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Im trying to check if the series

$\sum_{k=2}^{\infty} \frac{1}{\sqrt{k-1}} - \frac{1}{\sqrt{k+1}} $

is converging or not.

I have divided the series into two parts with the series with even k >= 2 and the series with the odd k >= 3.

For the series with even k >=2 I have started writing down the terms:

$S_k = (1-\frac{1}{\sqrt{3}})+ (\frac{1}{\sqrt{3}}-\frac{1}{\sqrt{5}})+(\frac{1}{\sqrt{5}}-\frac{1}{\sqrt{7}})+...$

But I am wodering how I can write down the last two terms (k-1, and k) to show that this series converges.

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    $\begingroup$ Try to maybe write out the first couple of cases: $S_1$, $S_2$ --- maybe $S_5$ .. ! $\endgroup$ – Matti P. Apr 3 '19 at 8:57
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Since$$\sum_{k=2}^\infty\left(\frac1{\sqrt{k-1}}-\frac1{\sqrt{k+1}}\right)=\sum_{k=2}^\infty\left(\frac1{\sqrt{k-1}}-\frac1{\sqrt k}\right)+\sum_{k=2}^\infty\left(\frac1{\sqrt k}-\frac1{\sqrt{k+1}}\right),$$the sum of your series is $1+\dfrac1{\sqrt2}$.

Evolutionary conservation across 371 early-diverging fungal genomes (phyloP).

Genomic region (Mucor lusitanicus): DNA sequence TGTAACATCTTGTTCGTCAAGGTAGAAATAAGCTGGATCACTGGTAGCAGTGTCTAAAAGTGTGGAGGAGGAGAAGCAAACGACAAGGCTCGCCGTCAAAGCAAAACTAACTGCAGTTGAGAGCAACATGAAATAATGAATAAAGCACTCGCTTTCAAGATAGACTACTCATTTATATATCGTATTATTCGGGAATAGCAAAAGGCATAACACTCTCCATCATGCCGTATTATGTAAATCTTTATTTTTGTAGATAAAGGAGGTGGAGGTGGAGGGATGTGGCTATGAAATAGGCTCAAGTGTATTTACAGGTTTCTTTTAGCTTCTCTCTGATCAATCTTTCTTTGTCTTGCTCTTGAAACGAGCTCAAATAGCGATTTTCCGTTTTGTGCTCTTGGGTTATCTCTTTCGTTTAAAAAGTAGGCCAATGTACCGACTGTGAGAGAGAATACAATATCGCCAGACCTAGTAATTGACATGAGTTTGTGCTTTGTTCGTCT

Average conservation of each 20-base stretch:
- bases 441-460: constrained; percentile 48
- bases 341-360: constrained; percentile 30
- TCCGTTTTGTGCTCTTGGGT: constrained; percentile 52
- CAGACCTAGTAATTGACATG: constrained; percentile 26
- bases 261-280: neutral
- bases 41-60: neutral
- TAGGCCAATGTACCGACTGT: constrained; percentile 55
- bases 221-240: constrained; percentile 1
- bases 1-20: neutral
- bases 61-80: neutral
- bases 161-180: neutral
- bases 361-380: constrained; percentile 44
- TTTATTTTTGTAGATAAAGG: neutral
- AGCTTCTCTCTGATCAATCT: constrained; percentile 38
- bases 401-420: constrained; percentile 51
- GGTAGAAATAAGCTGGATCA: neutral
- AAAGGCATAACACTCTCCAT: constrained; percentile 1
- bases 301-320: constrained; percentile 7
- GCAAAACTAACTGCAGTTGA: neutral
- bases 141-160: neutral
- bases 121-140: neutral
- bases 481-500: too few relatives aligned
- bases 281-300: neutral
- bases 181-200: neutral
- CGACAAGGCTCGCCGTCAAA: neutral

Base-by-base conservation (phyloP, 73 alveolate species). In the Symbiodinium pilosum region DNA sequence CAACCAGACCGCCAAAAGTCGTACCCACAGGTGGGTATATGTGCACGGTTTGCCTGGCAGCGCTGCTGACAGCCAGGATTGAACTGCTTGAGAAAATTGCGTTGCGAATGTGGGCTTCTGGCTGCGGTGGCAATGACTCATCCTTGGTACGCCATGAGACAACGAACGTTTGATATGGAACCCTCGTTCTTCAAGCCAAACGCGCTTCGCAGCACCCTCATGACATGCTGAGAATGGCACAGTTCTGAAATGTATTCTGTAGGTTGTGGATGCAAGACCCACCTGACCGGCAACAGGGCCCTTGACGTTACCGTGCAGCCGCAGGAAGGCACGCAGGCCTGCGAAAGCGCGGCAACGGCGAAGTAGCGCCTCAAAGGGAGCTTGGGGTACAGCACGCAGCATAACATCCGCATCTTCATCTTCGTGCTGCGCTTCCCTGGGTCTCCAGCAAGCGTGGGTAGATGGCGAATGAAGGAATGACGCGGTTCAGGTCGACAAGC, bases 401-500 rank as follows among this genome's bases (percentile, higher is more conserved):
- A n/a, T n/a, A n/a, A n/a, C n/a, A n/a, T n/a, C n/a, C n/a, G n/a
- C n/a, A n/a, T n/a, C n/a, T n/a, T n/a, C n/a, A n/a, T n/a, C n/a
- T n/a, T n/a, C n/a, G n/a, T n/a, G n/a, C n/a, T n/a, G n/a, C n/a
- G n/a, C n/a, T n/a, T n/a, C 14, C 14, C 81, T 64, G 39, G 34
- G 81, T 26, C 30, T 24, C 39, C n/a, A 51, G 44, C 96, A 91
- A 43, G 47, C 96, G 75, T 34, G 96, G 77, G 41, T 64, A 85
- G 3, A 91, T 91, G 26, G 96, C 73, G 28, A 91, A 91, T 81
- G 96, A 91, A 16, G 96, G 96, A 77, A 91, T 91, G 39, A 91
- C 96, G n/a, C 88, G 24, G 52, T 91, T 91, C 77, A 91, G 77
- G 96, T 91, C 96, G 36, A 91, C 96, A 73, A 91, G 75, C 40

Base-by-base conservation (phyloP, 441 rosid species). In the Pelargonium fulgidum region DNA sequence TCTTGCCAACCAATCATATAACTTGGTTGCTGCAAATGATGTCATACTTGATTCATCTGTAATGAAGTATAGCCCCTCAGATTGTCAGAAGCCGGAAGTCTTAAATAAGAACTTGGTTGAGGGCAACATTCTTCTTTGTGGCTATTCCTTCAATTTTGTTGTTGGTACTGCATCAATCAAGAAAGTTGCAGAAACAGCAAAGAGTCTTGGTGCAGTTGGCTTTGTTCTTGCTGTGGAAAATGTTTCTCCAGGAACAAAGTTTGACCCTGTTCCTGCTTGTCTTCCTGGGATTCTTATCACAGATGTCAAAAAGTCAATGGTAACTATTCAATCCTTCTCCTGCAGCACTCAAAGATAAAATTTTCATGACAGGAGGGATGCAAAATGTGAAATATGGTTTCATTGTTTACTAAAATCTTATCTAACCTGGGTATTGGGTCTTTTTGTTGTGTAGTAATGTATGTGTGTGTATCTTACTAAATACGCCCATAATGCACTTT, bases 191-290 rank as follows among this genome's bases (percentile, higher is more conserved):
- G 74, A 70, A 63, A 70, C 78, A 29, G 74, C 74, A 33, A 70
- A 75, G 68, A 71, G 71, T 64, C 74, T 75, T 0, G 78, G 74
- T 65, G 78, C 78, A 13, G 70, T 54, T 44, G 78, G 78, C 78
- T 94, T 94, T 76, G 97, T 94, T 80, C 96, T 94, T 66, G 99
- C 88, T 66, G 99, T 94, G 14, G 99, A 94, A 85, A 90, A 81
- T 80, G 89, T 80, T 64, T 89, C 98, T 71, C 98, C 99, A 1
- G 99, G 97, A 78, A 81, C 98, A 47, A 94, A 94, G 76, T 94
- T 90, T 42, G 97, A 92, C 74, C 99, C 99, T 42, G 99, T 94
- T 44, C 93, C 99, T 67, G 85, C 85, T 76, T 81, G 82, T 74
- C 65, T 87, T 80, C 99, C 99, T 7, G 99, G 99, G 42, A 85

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  • $\begingroup$ Thgis is absolutely correct and solves the exercice, but it doesn't actually answer the convoluted question of the OP... (maybe this is a case for: math.meta.stackexchange.com/questions/30010/…) $\endgroup$ – Evargalo Apr 3 '19 at 14:31
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    $\begingroup$ @Evargalo I agree that it is a good example for that discussion. $\endgroup$ – José Carlos Santos Apr 3 '19 at 14:41
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To remain on the safe side of strictness consider the partial sum

$$s(n) = \sum_{k=2}^n \left(\frac{1}{\sqrt{k-1}}-\frac{1}{\sqrt{k+1}}\right)$$

and then look for the limit $n\to\infty$.

We have

$$s(n) = \left( \frac{1}{\sqrt{1}} +\frac{1}{\sqrt{2}}+\frac{1}{\sqrt{3}}+ ...+ \frac{1}{\sqrt{n-1}}\right)\\ -\left( \frac{1}{\sqrt{3}} +\frac{1}{\sqrt{4}}+ ...+ \frac{1}{\sqrt{n-1}}+\frac{1}{\sqrt{n}}+\frac{1}{\sqrt{n+1}}\right)\\ = 1+\frac{1}{\sqrt{2}} -\frac{1}{\sqrt{n}}-\frac{1}{\sqrt{n+1}} $$

and we get finally

$$\lim_{n\to \infty } \, s(n) =1+\frac{1}{\sqrt{2}} $$

EDIT

The generalization to an arbitrary sequence $\{a(k)\}$ is easily done. For a fixed distance $d$ and for $n>d$ the partial sum is given by

$$s(d,n) = \sum_{k=1}^n \left( a_{n}-a_{k+d} \right)= \sum_{j=1}^d a_j-\sum_{j=1}^d a_{n+j}$$

And if $\lim_{n\to \infty } \, a_n =0$ we find

$$s(d) = \lim_{n\to \infty } \, s(d,n) =\sum_{j=1}^d a_j$$

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